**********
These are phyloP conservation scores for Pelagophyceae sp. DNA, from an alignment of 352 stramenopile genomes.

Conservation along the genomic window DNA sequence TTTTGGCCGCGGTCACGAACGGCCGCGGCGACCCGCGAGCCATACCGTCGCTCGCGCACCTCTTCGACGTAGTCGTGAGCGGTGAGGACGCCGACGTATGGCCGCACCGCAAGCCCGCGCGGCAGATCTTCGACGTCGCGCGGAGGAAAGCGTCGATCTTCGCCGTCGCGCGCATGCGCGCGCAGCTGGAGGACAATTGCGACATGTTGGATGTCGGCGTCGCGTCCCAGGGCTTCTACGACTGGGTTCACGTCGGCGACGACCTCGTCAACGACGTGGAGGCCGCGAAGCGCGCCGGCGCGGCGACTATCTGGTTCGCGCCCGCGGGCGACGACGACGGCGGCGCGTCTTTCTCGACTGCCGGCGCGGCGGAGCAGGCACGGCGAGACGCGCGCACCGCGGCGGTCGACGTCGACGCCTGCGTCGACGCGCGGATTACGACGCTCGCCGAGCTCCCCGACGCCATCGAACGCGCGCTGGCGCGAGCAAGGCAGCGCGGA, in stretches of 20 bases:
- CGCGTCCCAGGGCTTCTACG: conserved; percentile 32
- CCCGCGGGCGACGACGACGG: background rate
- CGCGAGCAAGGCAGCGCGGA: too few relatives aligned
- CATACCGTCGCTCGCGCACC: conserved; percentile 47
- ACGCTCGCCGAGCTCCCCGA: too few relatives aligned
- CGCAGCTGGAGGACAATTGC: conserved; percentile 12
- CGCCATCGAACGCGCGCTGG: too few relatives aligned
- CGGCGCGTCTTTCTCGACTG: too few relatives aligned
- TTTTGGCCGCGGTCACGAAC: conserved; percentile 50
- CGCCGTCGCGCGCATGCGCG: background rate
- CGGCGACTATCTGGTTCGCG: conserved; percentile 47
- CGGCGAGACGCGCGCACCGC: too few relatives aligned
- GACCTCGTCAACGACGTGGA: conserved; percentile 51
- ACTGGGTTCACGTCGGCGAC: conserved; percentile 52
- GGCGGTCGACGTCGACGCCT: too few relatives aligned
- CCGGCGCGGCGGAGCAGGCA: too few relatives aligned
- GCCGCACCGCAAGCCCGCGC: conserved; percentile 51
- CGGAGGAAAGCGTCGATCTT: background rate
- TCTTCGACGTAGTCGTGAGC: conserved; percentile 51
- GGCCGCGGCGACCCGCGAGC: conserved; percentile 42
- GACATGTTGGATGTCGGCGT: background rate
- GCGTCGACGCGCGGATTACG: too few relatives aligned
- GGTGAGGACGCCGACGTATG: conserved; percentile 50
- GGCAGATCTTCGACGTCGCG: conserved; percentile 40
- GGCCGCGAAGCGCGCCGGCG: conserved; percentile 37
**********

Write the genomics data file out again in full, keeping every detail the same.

These are phyloP conservation scores for Pelagophyceae sp. DNA, from an alignment of 352 stramenopile genomes.

Conservation along the genomic window DNA sequence TTTTGGCCGCGGTCACGAACGGCCGCGGCGACCCGCGAGCCATACCGTCGCTCGCGCACCTCTTCGACGTAGTCGTGAGCGGTGAGGACGCCGACGTATGGCCGCACCGCAAGCCCGCGCGGCAGATCTTCGACGTCGCGCGGAGGAAAGCGTCGATCTTCGCCGTCGCGCGCATGCGCGCGCAGCTGGAGGACAATTGCGACATGTTGGATGTCGGCGTCGCGTCCCAGGGCTTCTACGACTGGGTTCACGTCGGCGACGACCTCGTCAACGACGTGGAGGCCGCGAAGCGCGCCGGCGCGGCGACTATCTGGTTCGCGCCCGCGGGCGACGACGACGGCGGCGCGTCTTTCTCGACTGCCGGCGCGGCGGAGCAGGCACGGCGAGACGCGCGCACCGCGGCGGTCGACGTCGACGCCTGCGTCGACGCGCGGATTACGACGCTCGCCGAGCTCCCCGACGCCATCGAACGCGCGCTGGCGCGAGCAAGGCAGCGCGGA, in stretches of 20 bases:
- CGCGTCCCAGGGCTTCTACG: conserved; percentile 32
- CCCGCGGGCGACGACGACGG: background rate
- CGCGAGCAAGGCAGCGCGGA: too few relatives aligned
- CATACCGTCGCTCGCGCACC: conserved; percentile 47
- ACGCTCGCCGAGCTCCCCGA: too few relatives aligned
- CGCAGCTGGAGGACAATTGC: conserved; percentile 12
- CGCCATCGAACGCGCGCTGG: too few relatives aligned
- CGGCGCGTCTTTCTCGACTG: too few relatives aligned
- TTTTGGCCGCGGTCACGAAC: conserved; percentile 50
- CGCCGTCGCGCGCATGCGCG: background rate
- CGGCGACTATCTGGTTCGCG: conserved; percentile 47
- CGGCGAGACGCGCGCACCGC: too few relatives aligned
- GACCTCGTCAACGACGTGGA: conserved; percentile 51
- ACTGGGTTCACGTCGGCGAC: conserved; percentile 52
- GGCGGTCGACGTCGACGCCT: too few relatives aligned
- CCGGCGCGGCGGAGCAGGCA: too few relatives aligned
- GCCGCACCGCAAGCCCGCGC: conserved; percentile 51
- CGGAGGAAAGCGTCGATCTT: background rate
- TCTTCGACGTAGTCGTGAGC: conserved; percentile 51
- GGCCGCGGCGACCCGCGAGC: conserved; percentile 42
- GACATGTTGGATGTCGGCGT: background rate
- GCGTCGACGCGCGGATTACG: too few relatives aligned
- GGTGAGGACGCCGACGTATG: conserved; percentile 50
- GGCAGATCTTCGACGTCGCG: conserved; percentile 40
- GGCCGCGAAGCGCGCCGGCG: conserved; percentile 37